21 Dec How to identify a stroke?
Stroke means something which happens suddenly. The name ‘stroke‘ is used to describe a medical illness of brain in which either the blood supply to a specific part of brain stops or there is leakage of blood from the blood vessel within the brain. Consequently, one may suddenly lose one or more functions of the brain.
Examples of Stroke
The following are a few examples of stroke –
- Inabilty to speak clearly, using incorrect words, saying something that does not make any sense or the inability to speak at all
- Turning the mouth to one side while speaking or smiling
- Paralysis i.e. the inabilty to move any body part
- Partial or complete loss of sensation
- Inabilty to see, loss of vision on one side, double vision or blurred vision
- Imbalance while walking
- Lack of coordiantion of the hands
- Severe headche and vomitings
- Losing consciousness
These symptoms often start suddenly. Commonly, this happens during sleep. The patient may wake up from sleep and is not able to speak clearly or walk and stand. This is called as ‘wake up stroke.’
What should I do?
At home, unfortunately there isn’t much that can be done. However, you should try to do the following – provide the patient with support so that he doesn’t fall & immediately shift him to a hospital, which has a stroke facility to provide clot busting therapy.
The clot busting treatment can be done only within 4.5 hours from onset of symptoms. As time passes, more and more brain cells die and loss of function is irreversible. Hence any loss of time means increased likelihood of permanent damage.
What does a neurologist do in this situation?
First the emergency doctor and neurologist try to identify and determine whether the current symptoms are due to a brain stroke. The patient is stabilised and the neurologist conducts a brain imaging (CT scan or MRI brain). If brain stroke is confirmed, he may give clot busting treatment if it is a blokage of an artery in the brain (provided the patient’s other parameters permit). If it is a case of brain haemorrhage, he may follow a different line of treatment.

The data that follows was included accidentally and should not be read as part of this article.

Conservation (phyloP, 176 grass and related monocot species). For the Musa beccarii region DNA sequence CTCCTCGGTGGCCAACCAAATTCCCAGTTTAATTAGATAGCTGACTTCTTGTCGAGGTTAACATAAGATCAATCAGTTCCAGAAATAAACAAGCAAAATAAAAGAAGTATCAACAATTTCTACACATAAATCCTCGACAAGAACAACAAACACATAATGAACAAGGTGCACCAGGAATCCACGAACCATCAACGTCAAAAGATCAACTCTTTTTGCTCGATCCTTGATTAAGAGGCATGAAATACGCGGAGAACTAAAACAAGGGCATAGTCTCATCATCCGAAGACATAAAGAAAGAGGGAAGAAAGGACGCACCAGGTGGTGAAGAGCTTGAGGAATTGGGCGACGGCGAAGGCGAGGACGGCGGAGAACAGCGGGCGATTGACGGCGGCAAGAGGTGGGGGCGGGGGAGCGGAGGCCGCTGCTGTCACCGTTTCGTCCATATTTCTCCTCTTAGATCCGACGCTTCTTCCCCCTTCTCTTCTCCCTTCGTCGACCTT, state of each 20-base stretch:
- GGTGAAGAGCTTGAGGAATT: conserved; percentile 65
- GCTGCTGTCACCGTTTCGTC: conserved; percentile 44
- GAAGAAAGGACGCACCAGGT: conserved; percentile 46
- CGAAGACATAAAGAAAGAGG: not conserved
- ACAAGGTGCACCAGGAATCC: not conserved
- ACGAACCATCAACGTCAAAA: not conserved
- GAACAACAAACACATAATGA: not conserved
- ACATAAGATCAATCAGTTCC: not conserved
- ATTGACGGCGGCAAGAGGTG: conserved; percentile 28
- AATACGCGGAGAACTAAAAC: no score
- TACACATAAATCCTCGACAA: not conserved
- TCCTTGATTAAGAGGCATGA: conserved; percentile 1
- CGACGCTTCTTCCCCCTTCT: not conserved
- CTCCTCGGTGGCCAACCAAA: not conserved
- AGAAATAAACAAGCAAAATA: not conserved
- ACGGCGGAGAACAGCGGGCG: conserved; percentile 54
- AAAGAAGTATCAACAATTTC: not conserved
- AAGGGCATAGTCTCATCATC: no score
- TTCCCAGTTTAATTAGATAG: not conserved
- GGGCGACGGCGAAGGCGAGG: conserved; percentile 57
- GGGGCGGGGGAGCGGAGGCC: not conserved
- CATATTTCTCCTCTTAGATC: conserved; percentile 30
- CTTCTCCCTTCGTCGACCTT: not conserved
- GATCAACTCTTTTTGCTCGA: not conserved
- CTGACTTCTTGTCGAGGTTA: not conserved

What is normal line of action in such cases?
Such patients need to be hospitalised and admitted to the ICU initially. Patients will be given the required treatment; neurophysiotherapy, speech therapy & occupational therapy.
What is the long term outcome in such cases?
It has been seen that most of the recovery tends to occur in the first 3 months after the stroke. After this the speed of recovery slows down, but recovery may continue for upto 2 years .
3 scenarios for a stroke patient are –
- Patient may recover completely with no residual paralysis
- Patient may recover partially with residual paralysis
- Patient may remains paralysed or may even die
A stroke patient’s recovery depends on many factors such as severity of initial brain damage, timely treatment and good supportive treatment for the first few months.
Dr. Kapil Agarwal
MBBS Gold Medalist | MD Internal Medicine | DM Neurology (AIIMS New Delhi)
Senior Consultant and Head of Department, Neurology